Originally the North Campus of the Denver Community College system, which was created in 1967 by an act of the Colorado State Legislature, Front Range Community College (FRCC) held classes in a variety of temporary structures – known as Tin City, until construction was completed on the permanent campus location in Westminster in 1977. In addition to the new campus being a huge improvement in terms of capacity and amenities, the building boasted solar-powered heating and cooling systems. Upon completion, it was the nation’s largest solar heated building, earned a mention from President Jimmy Carter in his remarks at the Solar Energy Research Institute in 1978, and was the subject of local and national news. The newly launched Front Range Community College Digital Archive chronicles the construction of the state-of-the-art campus.
Created in partnership with the Colorado State Library’s CVL-Collections program, the Front Range Community College Digital Archive currently features before and after pictures of the campus site, depicts in-process construction and solar panel installation, and introduces the important people that made the campus what it is today. FRCC’s collection has now been shared with the Plains to Peaks Collective, and its items are discoverable through the Digital Public Library of America, a national platform for digitized historic collections. Jesse Elston, Reference Librarian at FRCC, commented on his experience working on the Digital Archive:
“Theophrastus said ‘Time is the most valuable thing a man can spend.’ Working with the CVL-Collections programs has been a great joy! It’s an awesome platform to display our history. Working with this project took a little time but it is worth it. Especially for me and this being my first digital project.”
With five collections containing over three dozen images, as well as a handful of documents, FRCC’s Digital Archive offers a uniquely candid and human look at a subject—a large construction project—that doesn’t typically lend itself to nostalgia. Take for instance the Construction Site Evaluation collection, which depicts administrators and community leaders evaluating the land before construction started. In addition to the wide-open and relatively empty landscapes that will drop the jaw of any current Front Range resident, the fashions of the time will also surprise and delight. Reader, these men and women were making choices – they were mixing patterns, wearing plaid sport coats, and tinted glasses in and out of the office, a reminder that in the 70’s, truly serious people wore some wild stuff.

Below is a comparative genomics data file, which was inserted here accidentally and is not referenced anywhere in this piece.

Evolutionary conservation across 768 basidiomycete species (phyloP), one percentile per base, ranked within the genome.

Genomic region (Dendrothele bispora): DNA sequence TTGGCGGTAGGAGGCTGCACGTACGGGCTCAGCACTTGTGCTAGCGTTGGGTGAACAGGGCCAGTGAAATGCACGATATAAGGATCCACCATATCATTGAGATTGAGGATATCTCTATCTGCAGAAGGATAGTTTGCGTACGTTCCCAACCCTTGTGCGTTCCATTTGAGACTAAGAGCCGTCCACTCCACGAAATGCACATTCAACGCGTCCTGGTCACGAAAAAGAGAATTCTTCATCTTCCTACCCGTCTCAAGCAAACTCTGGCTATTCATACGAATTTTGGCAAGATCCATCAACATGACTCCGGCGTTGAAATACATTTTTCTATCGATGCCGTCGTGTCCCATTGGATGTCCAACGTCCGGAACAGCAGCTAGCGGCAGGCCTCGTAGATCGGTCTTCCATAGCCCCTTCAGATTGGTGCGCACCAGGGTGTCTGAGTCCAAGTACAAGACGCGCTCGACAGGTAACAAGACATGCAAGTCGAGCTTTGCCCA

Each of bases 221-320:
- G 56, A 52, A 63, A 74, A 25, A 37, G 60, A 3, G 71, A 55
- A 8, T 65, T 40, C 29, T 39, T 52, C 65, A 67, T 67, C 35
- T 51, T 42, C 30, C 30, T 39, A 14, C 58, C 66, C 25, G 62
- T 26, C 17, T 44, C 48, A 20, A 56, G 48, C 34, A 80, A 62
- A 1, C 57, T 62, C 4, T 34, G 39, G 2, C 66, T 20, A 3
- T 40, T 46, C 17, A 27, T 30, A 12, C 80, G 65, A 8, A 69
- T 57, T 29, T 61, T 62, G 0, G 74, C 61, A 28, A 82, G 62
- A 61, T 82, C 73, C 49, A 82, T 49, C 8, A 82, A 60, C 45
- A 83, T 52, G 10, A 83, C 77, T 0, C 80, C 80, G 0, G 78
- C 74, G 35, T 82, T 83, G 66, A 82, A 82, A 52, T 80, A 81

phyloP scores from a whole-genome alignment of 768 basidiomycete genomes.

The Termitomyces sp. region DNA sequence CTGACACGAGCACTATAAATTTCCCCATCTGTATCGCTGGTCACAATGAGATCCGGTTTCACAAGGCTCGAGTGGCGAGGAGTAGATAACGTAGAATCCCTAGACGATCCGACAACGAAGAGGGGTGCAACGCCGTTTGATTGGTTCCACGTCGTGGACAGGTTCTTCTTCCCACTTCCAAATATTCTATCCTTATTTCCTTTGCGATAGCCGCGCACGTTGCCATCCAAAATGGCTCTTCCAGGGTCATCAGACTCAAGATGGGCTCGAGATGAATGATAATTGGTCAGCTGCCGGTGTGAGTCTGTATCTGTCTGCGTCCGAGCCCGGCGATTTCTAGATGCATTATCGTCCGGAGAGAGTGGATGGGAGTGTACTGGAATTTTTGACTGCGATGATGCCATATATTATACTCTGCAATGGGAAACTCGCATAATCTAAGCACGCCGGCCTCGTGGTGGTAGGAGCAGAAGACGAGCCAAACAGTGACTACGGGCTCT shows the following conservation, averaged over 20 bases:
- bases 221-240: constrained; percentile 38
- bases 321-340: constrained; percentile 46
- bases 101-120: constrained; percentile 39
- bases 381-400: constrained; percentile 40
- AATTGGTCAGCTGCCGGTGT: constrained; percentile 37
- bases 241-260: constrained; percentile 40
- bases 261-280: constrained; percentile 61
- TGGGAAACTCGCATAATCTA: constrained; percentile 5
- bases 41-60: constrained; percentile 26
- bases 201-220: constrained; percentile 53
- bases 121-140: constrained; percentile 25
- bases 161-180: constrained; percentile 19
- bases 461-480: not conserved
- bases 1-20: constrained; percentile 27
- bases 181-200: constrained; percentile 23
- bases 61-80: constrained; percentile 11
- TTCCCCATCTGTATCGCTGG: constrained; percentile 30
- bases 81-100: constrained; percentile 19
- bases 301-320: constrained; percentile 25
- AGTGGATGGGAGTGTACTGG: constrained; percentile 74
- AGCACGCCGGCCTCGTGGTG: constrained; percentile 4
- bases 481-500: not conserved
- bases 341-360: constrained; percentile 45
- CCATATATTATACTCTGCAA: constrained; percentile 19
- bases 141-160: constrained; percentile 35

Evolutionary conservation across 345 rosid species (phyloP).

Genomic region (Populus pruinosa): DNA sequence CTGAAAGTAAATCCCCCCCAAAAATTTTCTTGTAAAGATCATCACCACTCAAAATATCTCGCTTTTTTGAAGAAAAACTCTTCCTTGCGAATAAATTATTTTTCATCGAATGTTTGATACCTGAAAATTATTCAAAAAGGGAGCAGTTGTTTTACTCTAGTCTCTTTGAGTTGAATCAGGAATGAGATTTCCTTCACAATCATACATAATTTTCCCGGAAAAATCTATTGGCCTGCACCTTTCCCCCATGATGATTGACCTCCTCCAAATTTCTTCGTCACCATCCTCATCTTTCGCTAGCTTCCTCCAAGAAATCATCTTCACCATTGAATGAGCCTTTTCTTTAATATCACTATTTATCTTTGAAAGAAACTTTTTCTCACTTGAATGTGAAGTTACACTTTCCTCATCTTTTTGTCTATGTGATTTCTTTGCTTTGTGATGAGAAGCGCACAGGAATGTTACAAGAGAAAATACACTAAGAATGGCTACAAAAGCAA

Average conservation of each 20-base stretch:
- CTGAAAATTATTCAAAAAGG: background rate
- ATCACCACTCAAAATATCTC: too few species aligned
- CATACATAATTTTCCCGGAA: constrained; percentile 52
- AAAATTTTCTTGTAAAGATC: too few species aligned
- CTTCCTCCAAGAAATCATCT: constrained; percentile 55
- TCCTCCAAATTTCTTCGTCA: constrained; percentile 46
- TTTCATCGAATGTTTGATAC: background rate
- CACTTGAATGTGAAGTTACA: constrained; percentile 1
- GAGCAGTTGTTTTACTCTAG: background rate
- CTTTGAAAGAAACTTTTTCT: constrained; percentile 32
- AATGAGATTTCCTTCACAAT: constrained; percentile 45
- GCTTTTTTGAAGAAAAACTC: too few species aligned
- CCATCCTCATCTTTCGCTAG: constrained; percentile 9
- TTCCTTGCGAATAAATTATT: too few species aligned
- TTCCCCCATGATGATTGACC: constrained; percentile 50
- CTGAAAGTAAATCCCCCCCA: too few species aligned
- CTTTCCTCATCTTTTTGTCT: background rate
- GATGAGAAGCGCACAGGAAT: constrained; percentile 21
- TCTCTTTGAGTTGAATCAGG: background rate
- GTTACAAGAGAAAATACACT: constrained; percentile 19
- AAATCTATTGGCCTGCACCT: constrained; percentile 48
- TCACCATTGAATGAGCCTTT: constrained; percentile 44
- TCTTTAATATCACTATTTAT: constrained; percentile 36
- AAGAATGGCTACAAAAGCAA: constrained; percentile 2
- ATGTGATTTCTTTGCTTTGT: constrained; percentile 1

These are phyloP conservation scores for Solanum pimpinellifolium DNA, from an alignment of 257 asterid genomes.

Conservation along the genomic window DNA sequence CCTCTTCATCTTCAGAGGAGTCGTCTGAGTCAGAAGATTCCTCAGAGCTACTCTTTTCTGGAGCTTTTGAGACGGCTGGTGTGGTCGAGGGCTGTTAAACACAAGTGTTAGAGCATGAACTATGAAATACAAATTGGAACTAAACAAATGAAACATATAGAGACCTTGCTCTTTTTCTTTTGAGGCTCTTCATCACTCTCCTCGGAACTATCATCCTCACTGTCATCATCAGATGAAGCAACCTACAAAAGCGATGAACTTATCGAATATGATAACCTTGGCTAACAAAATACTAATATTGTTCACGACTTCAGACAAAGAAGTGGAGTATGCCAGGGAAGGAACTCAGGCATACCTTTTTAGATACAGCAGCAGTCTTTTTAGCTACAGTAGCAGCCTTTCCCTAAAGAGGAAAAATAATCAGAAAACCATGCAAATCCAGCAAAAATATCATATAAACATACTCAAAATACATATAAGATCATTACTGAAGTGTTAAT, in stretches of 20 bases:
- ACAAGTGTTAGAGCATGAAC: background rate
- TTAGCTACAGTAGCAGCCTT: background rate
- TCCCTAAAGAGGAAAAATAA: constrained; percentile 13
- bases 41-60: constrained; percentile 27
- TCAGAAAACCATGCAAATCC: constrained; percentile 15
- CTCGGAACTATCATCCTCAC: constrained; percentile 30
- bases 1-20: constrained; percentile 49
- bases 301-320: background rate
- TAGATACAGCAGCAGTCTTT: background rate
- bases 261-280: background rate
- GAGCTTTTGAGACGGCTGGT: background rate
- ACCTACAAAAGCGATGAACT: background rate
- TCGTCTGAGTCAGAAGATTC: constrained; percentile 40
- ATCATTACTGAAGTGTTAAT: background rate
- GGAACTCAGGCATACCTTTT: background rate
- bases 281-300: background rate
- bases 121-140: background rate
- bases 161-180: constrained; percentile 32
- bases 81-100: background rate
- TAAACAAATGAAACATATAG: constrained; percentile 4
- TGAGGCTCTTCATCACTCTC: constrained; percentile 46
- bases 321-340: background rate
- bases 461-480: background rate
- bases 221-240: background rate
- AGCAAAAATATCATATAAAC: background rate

Of course the aesthetics of the era is not the substance of the archive. According to Elston, “The evaluation and construction of the Front Range Community College Campus is crucial to this site. In this collection, you will see members of the Colorado Commission of Higher Education.” The Solar Energy Collection highlights Colorado’s history as a leader in solar energy development, and the story of FRCC takes shape as concrete is poured, walls are erected, solar panels are installed, and students enjoy an innovative new campus.
Like many digital archives, the FRCC collection is a work in progress, and more material is being added all the time. In terms of plans for the collection going forward, Elston shares that, “In the future, we would like to add more digital collections through CVL-Collections and we’re planning on teaching our work studies how to create [items for the] digital archives.” Get to know the story of the FRCC campus and its unique place in Colorado history, and watch the collection grow by visiting https://frontrangecc.cvlcollections.org/.
If you would like to learn more about sharing your organization’s historical collections through CVL-Collections, please contact:
Collaborative Programming Coordinator
Colorado State Library
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